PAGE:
The “Right to Disconnect” should have been “Obligation-To-Leave-Workers-Alone”

The Australian Greens announced on February 7, 2024, that the Right-To-Disconnect (RTD) bill would pass Parliament as part of workplace relations reforms. On February 8, 2024, the mainstream media wrote as if the laws had already been passed. However, several issues with these laws indicate they are unlikely to be applied in practice as widely as advocates claim and in the way anticipated.

The closer the RTD laws come to reality, the more useless they appear.

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Understanding Grief

Occupational health and safety (OHS) has always dealt with death. Many of the most significant legislative and operational changes have resulted from one or more work-related deaths. The horror and tragedy of each death cause us to redouble our efforts to prevent untimely death.

The reality of occupational deaths and the quest to prevent death are crucial elements of OHS’s beliefs, philosophy and principles. Each of these deaths generates grief, an emotional and mental state that an Australian book explores from the “lived experience”.

Life After is a curious book published in 2021.

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Moral distress = moral injury = workplace mental ill-health = burnout.

On December 29 2023, The Guardian newspaper’s cover story was about doctors in the United Kingdom’s National Health Service experiencing high rates of “moral distress”. It is common for hospitals and health care services to consider themselves as workplaces with unique hazards rather than suffering similar occupational health and safety (OHS) challenges to all other workplaces. What makes the OHS challenge so significant in the NHS is the size of the challenge rather than its nature or cause.

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OHS seems to be no more than a “nice-to-have” to Australian politicians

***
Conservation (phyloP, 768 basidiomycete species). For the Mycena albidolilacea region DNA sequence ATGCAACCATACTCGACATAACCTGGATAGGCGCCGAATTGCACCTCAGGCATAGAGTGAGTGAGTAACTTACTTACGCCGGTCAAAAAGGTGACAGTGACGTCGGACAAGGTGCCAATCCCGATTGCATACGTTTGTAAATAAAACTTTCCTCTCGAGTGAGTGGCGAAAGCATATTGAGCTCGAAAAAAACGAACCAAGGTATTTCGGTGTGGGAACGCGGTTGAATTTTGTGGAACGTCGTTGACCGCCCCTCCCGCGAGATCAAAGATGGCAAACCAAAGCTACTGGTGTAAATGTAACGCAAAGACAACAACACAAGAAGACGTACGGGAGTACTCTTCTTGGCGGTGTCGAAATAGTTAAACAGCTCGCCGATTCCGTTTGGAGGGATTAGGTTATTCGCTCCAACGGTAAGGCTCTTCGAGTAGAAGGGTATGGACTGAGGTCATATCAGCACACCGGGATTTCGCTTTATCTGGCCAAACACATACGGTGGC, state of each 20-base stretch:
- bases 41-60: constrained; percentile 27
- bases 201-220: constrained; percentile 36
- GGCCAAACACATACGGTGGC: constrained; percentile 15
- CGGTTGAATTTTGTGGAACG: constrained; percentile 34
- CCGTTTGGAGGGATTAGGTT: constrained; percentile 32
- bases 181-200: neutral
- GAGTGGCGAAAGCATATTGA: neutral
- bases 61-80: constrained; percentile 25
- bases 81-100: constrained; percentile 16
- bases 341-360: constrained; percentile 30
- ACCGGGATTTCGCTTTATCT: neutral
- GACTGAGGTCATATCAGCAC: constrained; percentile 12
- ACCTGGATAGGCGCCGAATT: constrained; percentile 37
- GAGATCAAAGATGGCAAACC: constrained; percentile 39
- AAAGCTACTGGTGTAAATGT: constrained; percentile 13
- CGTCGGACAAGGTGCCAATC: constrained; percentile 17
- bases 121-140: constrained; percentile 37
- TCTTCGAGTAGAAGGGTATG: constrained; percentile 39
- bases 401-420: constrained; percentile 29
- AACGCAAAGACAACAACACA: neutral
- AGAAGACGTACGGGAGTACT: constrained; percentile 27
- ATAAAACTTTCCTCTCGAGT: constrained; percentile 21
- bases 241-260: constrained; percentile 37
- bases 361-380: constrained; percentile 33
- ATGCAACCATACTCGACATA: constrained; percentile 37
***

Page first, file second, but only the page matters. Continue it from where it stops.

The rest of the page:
Several events or non-events at the recent 23rd World Congress on Safety and Health at Work illustrated the political attitude to occupational health and safety in Australia, especially the lack of presence of national figures on official duties.

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Psychosocial laws may encourage political risks

In December, Australian law firm Maddocks launched its 2023 Year in Review. Two items were directly relevant to occupational health and safety (OHS) – Sexual Harassment and Psychosocial Safety – both addressed by Catherine Dunlop. The size of the challenge ahead on both these topics was shown by the Australian Financial Review on December 7, 2023:

“Fewer than half of directors are confident their companies will be able to adhere to new workplace sexual harassment standards when they come into force next week, with just one in five female directors saying their boards understand the requirements of the new regime.”

Outside of the Maddocks launch, there is also some speculation that Victoria’s proposed psychosocial regulations may never happen.

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New international and local workplace data should cause a reassessment of national OHS strategies

Earlier this week, the International Labour Organisation (ILO) released new data showing that in 2019:

“According to the latest estimates developed by the ILO and covering the year 2019, over 395 million workers worldwide sustained a non-fatal work injury.”

More research on global work-related deaths has been released. This time, it was through the Scandinavian Journal of Work, Environment, and Health and with regional data breakdowns. This latest report includes some important statistical data about psychosocial exposures at work.

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